📖A Philosophy of Software Design

authors
Ousterhout, John
year
2018
  • The most fundamental problem in computer science is problem decomposition (p. vii)
  • Complexity → Time-adjusted complexity definition C=pcptpC = \sum_{p} c_p t_p where cpc_p — complexity of part tpt_p — time developers spend on this part

  • Symptoms of complexity: (pp.7-8)

    • change amplification
    • cognitive load

      • the total number of things you need to keep in the head
    • unknown unknowns

      • when you have to know something but you don’t know that you have to
      • absolutely the worst—you can’t deal with it
  • Causes of complexity

    • dependency

      • changes in one part require changes in other parts
      • causes change amplification and cognitive load
    • obscurity

      • something is harder to understand than it needs to be
      • causes cognitive load and unknown unknowns
  • complexity is incremental

    • similar to performance issue with no high cost centers
    • Slight Edge?

      • same way out
  • “tactical tornadoes” are the fastest to produce features but others have to clean up after them (p.14)
  • invest 10-20% of time (p.15)
  • p.21

    An abstraction is a simplified view of an entity, which omits unimportant details.

  • Deep/shallow modules
  • A smell: pass-through methods (methods that just call to other methods, passing the same parameters)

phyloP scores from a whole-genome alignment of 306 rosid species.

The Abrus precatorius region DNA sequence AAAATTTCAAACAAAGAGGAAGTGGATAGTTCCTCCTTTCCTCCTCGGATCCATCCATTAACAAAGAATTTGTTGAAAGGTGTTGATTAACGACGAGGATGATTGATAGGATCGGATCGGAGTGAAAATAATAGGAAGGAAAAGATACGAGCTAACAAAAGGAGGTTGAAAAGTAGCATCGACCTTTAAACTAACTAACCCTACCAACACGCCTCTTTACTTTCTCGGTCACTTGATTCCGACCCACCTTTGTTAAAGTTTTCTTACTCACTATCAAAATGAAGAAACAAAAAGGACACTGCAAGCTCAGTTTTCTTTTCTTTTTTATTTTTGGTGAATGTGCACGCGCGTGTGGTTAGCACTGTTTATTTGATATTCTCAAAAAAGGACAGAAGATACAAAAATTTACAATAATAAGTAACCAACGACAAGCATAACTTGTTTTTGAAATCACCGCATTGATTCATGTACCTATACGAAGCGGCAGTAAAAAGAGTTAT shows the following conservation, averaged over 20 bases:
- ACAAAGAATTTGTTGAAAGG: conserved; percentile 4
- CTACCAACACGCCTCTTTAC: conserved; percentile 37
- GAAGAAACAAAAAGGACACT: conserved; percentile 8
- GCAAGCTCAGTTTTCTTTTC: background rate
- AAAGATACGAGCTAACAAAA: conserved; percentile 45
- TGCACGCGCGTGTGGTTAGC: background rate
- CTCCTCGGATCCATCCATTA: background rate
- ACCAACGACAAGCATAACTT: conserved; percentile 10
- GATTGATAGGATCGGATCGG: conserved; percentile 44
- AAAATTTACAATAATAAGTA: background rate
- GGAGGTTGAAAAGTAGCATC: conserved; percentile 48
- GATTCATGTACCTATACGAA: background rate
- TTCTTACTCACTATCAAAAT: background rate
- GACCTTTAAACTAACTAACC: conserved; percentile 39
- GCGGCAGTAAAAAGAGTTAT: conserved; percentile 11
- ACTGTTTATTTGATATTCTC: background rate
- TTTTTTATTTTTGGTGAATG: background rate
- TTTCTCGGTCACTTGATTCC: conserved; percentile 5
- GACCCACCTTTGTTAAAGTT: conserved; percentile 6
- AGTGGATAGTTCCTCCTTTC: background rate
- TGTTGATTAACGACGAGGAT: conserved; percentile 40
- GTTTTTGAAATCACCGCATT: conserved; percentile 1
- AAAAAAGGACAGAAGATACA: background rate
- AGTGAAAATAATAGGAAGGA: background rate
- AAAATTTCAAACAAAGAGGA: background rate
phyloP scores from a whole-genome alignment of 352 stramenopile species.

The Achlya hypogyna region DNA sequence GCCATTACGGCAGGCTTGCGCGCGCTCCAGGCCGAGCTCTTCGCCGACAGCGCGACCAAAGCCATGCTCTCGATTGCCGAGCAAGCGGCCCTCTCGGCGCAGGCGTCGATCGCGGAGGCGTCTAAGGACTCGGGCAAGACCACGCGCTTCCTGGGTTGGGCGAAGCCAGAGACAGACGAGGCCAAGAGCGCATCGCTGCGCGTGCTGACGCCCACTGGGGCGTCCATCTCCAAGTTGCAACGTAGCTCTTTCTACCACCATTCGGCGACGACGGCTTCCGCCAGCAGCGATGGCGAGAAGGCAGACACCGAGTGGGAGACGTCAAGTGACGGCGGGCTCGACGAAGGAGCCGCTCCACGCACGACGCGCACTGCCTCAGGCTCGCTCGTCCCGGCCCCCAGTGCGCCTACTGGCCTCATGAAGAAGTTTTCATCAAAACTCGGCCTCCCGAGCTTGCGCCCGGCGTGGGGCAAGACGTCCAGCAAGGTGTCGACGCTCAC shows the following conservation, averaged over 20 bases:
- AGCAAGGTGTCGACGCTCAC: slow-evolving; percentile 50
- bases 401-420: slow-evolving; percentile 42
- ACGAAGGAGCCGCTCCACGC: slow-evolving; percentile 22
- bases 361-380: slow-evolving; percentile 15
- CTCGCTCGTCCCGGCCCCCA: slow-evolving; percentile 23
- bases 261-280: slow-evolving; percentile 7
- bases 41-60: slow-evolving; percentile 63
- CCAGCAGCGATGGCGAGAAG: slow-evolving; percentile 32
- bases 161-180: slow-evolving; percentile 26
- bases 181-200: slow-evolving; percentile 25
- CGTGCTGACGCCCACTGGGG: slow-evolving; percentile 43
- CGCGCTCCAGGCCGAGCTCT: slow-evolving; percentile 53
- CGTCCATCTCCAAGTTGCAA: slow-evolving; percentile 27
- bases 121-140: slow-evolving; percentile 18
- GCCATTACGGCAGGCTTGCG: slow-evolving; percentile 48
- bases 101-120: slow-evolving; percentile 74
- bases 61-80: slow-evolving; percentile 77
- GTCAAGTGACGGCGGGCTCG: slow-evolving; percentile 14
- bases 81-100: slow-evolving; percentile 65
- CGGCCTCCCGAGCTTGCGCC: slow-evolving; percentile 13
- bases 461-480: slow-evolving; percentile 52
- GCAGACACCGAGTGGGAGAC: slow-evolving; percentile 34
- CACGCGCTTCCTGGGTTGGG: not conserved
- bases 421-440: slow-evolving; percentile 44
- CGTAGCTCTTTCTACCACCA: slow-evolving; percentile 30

• p.55

    Most modules have more users that developers, so it is better for the developers to suffer than the users.

  • If class has general-purpose methods, it should provide general-purpose methods only. Specializations should be handled in different class. (pp.62,64)
  • red flag: conjoined methods. “it should be possible to understand each method independently” (without looking what other method does) (p.72)
  • exceptions

    • exceptions encourage proliferation of exceptions/error conditions, and error conditions are hard to deal with (p.78)

      • 90% of all failures is caused by incorrect error handling (p.77)
    • exceptions lead to “the more errors detected, the better” thinking. but more exceptions complicate system (p.78)
    • exceptions in interface make class shallower. a class that handles its own error conditions is deeper (re: Deep/shallow modules)
    • how to deal with exceptions:

      • push down (mask)
      • request-level handler (clean up, serve next request)
      • crash
  • comments

    • comments can “provide” abstraction. p.101

      • code is too low-level to provide useful abstractions (p.110)
    • write comments before writing code (§15)

      • it’s more fun
      • it helps design better software (long complex comments may serve as a red flag)
      • you’re most likely to write useful comments that do not repeat code if you write comments first
    • in C++, keep comments in .cpp, not .h. This way, it’s more likely the comments will be updated when code changes. (p.137)
    • if commit message is important, duplicate it in code comment (p.138)
  • p.128

    The greater the distance between a name’s declaration and its uses, the longer the name should be.

    —Gerrand

  • TDD is tactical programming (p.155)

    • do I agree?
  • “incremental” performance issues (“death by a thousand cuts”) p.159

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